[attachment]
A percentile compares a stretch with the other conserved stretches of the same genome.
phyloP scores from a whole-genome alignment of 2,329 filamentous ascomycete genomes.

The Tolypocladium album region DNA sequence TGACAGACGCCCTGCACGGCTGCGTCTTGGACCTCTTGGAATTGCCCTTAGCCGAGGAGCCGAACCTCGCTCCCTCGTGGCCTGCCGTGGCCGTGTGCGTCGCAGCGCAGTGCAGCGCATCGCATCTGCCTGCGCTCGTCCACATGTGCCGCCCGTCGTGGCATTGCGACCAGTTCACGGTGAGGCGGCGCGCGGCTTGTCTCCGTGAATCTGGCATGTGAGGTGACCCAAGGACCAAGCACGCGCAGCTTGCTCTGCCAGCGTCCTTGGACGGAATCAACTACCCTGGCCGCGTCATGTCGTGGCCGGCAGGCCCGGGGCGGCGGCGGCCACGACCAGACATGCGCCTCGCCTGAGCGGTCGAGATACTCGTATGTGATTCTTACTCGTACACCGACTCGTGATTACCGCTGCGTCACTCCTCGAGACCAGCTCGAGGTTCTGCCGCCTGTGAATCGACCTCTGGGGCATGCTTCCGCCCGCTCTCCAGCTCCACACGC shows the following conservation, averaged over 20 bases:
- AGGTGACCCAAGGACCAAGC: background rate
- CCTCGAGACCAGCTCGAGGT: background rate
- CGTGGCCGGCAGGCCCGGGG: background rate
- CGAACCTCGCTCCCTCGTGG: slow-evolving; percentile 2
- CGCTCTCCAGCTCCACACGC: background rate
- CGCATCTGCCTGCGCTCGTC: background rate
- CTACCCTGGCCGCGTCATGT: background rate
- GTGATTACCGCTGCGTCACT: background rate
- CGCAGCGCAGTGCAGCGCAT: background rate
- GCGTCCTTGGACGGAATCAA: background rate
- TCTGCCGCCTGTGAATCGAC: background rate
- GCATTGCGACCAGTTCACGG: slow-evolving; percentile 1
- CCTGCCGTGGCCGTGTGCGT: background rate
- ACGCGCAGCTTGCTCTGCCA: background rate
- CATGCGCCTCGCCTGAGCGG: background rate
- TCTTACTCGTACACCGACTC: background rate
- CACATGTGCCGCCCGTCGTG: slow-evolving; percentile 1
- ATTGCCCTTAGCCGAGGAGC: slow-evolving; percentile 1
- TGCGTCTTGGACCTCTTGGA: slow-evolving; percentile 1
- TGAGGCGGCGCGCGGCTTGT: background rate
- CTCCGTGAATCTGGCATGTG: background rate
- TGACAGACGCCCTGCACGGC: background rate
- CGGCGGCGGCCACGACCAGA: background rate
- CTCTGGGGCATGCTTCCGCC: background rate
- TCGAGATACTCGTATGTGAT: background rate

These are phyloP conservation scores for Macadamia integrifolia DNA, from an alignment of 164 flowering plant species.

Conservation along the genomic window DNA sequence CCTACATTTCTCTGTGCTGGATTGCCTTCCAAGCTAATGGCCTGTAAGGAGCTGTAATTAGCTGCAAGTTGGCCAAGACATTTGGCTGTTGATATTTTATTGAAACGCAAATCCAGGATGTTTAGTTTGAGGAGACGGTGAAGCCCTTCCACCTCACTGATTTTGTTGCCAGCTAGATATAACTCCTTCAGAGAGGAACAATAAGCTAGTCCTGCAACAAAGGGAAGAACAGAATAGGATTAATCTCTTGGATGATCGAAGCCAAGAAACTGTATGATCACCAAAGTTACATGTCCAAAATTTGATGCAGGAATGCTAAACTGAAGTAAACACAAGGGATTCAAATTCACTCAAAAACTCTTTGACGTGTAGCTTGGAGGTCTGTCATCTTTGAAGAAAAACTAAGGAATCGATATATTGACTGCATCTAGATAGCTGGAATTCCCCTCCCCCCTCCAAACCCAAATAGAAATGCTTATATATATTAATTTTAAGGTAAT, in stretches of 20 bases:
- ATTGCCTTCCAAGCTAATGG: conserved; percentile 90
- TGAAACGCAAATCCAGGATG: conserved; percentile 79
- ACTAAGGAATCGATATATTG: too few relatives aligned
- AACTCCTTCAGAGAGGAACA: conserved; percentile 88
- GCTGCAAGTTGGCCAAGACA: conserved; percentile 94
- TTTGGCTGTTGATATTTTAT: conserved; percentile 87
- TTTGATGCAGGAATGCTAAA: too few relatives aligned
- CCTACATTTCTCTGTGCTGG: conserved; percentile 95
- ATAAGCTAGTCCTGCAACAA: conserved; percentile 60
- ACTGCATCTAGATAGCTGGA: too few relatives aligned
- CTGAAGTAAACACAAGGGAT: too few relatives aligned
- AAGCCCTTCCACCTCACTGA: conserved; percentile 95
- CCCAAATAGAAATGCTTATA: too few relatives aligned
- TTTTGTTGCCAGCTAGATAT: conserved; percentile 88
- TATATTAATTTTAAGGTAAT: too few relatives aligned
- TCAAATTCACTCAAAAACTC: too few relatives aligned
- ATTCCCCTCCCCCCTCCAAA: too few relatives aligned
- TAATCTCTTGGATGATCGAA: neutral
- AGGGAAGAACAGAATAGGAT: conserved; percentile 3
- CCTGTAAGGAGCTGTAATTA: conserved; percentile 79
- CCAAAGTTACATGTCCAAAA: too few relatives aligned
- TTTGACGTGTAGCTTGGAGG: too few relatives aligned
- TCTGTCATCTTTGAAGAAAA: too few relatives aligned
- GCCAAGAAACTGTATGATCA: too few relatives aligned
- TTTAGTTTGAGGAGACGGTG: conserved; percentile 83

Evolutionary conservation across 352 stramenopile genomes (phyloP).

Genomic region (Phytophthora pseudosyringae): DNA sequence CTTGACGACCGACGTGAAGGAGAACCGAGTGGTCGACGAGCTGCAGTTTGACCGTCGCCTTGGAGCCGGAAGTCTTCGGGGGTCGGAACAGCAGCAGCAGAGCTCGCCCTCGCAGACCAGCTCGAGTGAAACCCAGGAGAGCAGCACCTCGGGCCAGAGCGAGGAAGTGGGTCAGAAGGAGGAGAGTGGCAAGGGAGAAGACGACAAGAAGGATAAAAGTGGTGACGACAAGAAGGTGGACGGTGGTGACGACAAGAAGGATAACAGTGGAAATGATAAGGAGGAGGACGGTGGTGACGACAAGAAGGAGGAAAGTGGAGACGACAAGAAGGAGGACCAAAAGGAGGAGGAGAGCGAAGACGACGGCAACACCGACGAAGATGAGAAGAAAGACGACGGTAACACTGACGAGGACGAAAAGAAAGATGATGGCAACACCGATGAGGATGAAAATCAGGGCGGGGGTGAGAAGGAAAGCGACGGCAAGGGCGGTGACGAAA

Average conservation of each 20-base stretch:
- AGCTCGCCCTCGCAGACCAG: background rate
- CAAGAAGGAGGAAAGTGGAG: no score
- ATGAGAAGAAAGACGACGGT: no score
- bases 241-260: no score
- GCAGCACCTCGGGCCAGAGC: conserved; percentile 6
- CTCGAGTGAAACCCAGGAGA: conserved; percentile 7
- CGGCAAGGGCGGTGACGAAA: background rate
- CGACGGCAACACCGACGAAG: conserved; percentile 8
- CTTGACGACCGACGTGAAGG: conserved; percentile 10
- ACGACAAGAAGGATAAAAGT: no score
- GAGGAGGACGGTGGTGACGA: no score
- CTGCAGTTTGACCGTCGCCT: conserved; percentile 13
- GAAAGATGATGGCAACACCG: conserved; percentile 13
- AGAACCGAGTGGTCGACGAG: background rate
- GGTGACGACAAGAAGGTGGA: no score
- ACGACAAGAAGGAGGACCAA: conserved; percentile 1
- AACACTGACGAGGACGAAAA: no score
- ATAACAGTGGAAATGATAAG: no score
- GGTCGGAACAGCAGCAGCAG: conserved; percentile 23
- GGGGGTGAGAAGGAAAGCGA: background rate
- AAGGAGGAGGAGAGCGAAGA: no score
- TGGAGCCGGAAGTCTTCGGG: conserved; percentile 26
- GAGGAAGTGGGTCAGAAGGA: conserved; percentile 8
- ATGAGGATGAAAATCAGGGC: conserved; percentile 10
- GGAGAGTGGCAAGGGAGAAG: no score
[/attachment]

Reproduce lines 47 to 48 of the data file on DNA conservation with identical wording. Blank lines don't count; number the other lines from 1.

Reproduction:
- ATTCCCCTCCCCCCTCCAAA: too few relatives aligned
- TAATCTCTTGGATGATCGAA: neutral